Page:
The Saeco Italia I bought from Starbucks started misbehaving about three weeks ago and when said vendor's customer service vouchsafed the happy news that I would be getting a complete refund (since apparently they've stopped carrying the machine) I started to research the replacement. My first trip to this forum opened my mind to the many, many, many market solutions to the problem of brewing a credible espresso at home.
At the beginning of my research the rep at Whole Latte Love really loved the Expobar pulser and I also began to think the NS Oscar had it going on, so to speak. It's pretty staggering to be able to get this level of equipment for the price. Ultimately, though, the long HX warm up times coupled with the fact that they can't be put on a timer to be ready when one arises(since the pstats want to be manually nulled when cold) convinced me that the higher cost, higher electrical consumption, and long warm up compared to a boiler removed HX machines from consideration.
I also read a thread here which drove home the point that a good grinder is a necessity, not an option. So I looked at the Super Jolly deal from tagex, and in fact I ended up getting many e-mails from tagex reminding me they have lots. I liked that SJs are quiet and essentially heirloom items when used for home grinding but they are also, like the hx machines, complete overkill for our needs.
We love good coffee and we don't mind spending the money for decent equipment because it saves us from having to spend three dollars a time for sub-par espresso drinks, but it's absurd to install equipment designed to continually pump out shots when daily consumption almost never even reaches double digits. On the days that it does it'll take a little longer. In the mean time total electrical consumption is probably well under half that of a HX machine.
So the Rilvia and the Socky together with the stainless tamper box/storage drawer base for 790 bucks, shipping included, seemed like the sweet spot in terms of efficiency, looks, durability and performance. For us anyway.
After calling around we ended up getting the Rancilio combo from 1st-line. They gave us a sweet deal on 2-day air which was made all the sweeter when Fedex shipped it overnight.
Unfortunately Socky's base was tweaked during shipping but this happens often enough that 1st-line stocks replacement bases and one is apparently on its way. When I called about this I ended up dealing with with Jim, one of the partners at 1st-coffee. Jim really knows the industry and the equipment and I thoroughly enjoyed the instant lesson he gave me in some of the more abstract considerations of residential espresso making after sorting out the Socky base issue. He must have said it all a million times over but he remained patient and enthusiastic, which is way more than I could have done had our roles been switched.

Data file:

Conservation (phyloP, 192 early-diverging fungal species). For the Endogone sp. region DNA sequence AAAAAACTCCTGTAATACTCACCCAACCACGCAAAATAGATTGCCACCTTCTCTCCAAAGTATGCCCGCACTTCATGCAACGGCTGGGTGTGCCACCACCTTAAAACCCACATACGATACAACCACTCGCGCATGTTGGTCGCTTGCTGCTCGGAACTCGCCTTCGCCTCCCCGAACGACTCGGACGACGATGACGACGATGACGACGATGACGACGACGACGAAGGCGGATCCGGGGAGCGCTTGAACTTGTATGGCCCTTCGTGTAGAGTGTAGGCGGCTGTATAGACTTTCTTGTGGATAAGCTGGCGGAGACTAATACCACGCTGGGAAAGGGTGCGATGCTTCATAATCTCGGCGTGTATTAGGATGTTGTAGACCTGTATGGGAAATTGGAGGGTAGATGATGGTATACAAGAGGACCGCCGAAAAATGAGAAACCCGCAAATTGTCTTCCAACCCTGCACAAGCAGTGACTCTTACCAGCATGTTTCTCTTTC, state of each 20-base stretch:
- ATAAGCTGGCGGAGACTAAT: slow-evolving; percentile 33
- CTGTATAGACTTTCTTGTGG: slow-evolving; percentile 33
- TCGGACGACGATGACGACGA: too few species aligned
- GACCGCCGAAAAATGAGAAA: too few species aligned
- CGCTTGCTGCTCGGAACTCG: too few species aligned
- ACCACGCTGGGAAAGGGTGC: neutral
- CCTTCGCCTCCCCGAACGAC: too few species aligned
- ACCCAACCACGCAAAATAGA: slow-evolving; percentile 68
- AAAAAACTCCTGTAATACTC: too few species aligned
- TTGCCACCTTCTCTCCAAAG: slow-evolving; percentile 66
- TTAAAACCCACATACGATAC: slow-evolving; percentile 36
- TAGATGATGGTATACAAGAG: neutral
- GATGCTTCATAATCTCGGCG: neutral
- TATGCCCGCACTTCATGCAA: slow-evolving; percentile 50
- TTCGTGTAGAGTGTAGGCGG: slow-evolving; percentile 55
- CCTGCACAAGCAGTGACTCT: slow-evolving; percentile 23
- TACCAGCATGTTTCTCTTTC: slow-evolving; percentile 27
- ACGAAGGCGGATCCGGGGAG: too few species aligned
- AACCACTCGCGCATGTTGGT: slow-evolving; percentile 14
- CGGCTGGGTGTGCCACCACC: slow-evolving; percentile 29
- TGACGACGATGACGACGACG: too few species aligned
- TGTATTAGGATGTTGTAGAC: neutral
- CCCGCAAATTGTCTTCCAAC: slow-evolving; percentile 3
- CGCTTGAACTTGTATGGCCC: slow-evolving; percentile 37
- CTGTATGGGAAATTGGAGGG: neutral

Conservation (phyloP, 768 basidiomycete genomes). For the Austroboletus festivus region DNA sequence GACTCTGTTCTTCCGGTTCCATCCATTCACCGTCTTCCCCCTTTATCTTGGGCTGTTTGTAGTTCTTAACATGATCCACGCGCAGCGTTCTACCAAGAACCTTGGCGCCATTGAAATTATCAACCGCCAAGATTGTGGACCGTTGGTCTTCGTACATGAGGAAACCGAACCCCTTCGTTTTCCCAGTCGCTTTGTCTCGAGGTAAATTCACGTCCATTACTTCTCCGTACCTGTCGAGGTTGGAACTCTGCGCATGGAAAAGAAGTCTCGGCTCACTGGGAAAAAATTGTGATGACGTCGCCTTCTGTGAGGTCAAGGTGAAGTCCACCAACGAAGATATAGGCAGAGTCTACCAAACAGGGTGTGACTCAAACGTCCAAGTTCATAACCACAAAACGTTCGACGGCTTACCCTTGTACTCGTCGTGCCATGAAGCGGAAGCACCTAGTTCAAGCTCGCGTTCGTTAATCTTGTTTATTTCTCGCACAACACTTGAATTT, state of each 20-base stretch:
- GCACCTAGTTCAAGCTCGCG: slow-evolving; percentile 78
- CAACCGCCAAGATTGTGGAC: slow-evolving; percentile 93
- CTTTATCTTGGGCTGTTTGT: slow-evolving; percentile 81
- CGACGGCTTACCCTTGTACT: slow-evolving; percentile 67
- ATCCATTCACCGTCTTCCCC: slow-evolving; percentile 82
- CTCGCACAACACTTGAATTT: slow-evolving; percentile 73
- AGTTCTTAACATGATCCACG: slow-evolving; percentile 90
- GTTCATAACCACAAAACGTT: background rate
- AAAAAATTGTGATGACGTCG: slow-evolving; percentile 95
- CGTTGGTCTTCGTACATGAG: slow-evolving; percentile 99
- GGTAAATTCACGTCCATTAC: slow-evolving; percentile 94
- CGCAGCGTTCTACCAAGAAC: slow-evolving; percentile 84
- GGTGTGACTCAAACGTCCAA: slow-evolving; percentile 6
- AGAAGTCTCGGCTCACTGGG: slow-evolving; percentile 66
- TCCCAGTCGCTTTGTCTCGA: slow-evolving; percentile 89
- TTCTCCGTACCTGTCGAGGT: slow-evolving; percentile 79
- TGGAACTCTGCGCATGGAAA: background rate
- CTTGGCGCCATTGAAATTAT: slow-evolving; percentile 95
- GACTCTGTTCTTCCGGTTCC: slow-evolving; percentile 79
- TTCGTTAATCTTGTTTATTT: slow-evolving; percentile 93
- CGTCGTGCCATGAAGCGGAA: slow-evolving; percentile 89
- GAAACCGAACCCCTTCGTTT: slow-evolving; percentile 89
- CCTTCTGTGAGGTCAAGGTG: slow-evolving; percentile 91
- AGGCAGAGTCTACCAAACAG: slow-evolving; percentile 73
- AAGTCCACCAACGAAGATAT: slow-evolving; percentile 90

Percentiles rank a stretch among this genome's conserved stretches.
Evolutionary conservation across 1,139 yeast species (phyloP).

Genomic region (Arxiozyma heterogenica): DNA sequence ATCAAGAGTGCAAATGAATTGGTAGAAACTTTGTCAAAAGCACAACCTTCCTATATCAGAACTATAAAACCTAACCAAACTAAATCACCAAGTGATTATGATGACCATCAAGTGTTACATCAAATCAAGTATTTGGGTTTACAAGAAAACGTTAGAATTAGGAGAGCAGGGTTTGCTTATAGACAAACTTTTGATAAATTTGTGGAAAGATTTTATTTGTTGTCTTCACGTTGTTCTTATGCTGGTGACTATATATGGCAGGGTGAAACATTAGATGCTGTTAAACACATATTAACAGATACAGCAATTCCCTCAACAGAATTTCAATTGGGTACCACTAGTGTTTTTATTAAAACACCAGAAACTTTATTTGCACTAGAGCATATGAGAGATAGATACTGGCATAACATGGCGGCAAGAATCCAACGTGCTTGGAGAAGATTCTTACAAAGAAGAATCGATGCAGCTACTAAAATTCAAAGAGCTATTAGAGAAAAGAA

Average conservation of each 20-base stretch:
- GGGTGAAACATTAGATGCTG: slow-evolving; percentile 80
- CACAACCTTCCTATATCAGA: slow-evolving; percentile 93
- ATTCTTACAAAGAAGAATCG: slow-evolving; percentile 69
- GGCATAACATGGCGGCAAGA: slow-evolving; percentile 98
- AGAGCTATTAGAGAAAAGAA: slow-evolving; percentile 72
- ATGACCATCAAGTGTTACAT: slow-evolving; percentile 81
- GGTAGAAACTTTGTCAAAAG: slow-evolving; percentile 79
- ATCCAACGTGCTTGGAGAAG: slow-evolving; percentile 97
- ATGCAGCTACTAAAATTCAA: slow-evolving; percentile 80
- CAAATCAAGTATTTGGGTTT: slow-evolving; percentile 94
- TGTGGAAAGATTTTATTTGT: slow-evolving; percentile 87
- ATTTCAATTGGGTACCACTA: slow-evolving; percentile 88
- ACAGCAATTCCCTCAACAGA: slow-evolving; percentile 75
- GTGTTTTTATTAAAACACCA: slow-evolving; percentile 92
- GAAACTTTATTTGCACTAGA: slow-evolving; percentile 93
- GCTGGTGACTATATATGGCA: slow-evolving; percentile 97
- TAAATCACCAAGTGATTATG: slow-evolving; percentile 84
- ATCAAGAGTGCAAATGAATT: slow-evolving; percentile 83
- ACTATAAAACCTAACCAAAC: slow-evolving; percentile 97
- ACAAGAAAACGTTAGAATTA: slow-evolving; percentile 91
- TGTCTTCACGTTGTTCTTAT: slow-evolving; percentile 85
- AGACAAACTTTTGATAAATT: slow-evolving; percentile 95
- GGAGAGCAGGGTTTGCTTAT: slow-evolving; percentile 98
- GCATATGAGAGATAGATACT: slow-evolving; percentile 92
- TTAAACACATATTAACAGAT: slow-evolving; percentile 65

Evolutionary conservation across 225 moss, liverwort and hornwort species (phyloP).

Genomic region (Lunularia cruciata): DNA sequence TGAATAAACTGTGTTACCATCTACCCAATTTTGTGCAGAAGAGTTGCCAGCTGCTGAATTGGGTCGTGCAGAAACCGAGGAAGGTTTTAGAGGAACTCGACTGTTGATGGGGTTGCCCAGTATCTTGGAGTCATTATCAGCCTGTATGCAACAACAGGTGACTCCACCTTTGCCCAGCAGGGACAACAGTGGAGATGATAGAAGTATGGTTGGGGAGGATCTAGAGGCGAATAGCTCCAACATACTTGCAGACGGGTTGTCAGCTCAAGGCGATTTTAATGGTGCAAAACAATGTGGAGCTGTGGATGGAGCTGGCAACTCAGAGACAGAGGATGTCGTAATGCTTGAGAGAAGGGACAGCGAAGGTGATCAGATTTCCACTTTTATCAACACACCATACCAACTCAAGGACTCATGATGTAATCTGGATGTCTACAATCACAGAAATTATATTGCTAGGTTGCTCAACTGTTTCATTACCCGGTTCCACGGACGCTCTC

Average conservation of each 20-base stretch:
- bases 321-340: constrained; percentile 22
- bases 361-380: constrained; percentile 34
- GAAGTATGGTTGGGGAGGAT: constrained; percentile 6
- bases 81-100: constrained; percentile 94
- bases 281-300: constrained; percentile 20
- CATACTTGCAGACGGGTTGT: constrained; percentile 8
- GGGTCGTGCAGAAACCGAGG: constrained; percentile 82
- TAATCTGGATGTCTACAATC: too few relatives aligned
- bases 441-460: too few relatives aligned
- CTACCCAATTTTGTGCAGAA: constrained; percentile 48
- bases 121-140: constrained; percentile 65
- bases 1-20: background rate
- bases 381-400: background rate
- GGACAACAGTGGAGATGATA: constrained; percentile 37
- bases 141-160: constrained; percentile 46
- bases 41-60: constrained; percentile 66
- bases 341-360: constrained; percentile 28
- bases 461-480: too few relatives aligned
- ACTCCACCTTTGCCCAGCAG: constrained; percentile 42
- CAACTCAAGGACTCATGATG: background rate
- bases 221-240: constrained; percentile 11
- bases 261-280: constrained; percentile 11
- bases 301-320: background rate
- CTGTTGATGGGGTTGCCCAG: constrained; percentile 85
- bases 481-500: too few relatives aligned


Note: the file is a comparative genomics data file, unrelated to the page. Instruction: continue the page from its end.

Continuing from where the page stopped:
So, anyway, how's the coffee? Far better than it has any right to be considering that we are still learning the equipment. Socky is dialled in for 25 second shots. Rilvia produces incredible volumes of steam and milk foams just beautifully. (A cafe in Tucson has a 'steamed egg' on the menu which is a simple and brilliant thing--scramble an egg in a large cup, and cook it by immersing the steamer wand just like you would milk. I tried it this morning and Rilvia was well up to the task--you actually have to minimize steam flow to have a chance of cooking the egg evenly.) The base is very nice: It raises both machines enough to make pulling shots and cleaning just a little easier. And having the grounds box directly below the group head helps controlling mess. It's big, too.
The Socky works well. Finding the sweet spot on the grind dial took some work because I had no sense of the right amount of coffee to put in the filter. I went from really fast extractions to completely blocking the flow. Finally I started weighing the coffee and removing that variable. By the time I got the grind dialled in I could accurately estimate the correct coffee volume.
Faults? I use a lot of water to preheat the grouphead and cups and to cool the boiler and keep it filled so it's a good thing that the 'wash wand' hose from our kitchen sink extends to the smallish water tank. If it didn't filling the tank would get old fast.
Otherwise there's not much to complain about. This is the fourth and best pump machine we've bought in the last fifteen years and by far the best grinder.
I am very grateful to all the other posters here who took the time to describe their own equipment. I found those reviews to be the most valuable resources for researching this significant purchase. I hope that my own reactions will be useful in the same way.
Great. Solid deal on the whole package and two day air. Free coffee. Lots of Rancilio experience, parts and expertise.
Three Month Followup
Well, the newness and imposing gleam of the Rocky/Silvia/base are gone and now it's a kitchen tool like many others. It gets a lot of use, it's finicky, but on the whole it's just great. The biggest change over the last three months is what the operator(s) learn. You get to the point where you can pinpoint why a given shot doesn't taste great--the portafilter wasn't hot enough, or the coffee wasn't tamped properly. It's always something which the operator can control.
After six weeks I ran the first descaling operation. Not very difficult. One of the truly valuable pieces of information I got from this forum is the need to descale.
Would I make the same purchasing decision again? Absolutely.
One Year Followup
I added a PID to the Silvia about six months ago and that was a huge improvement. With a clean coffee grinder, a descaled machine, and careful preparation it is possible to get some extraordinary coffee from the Silvia.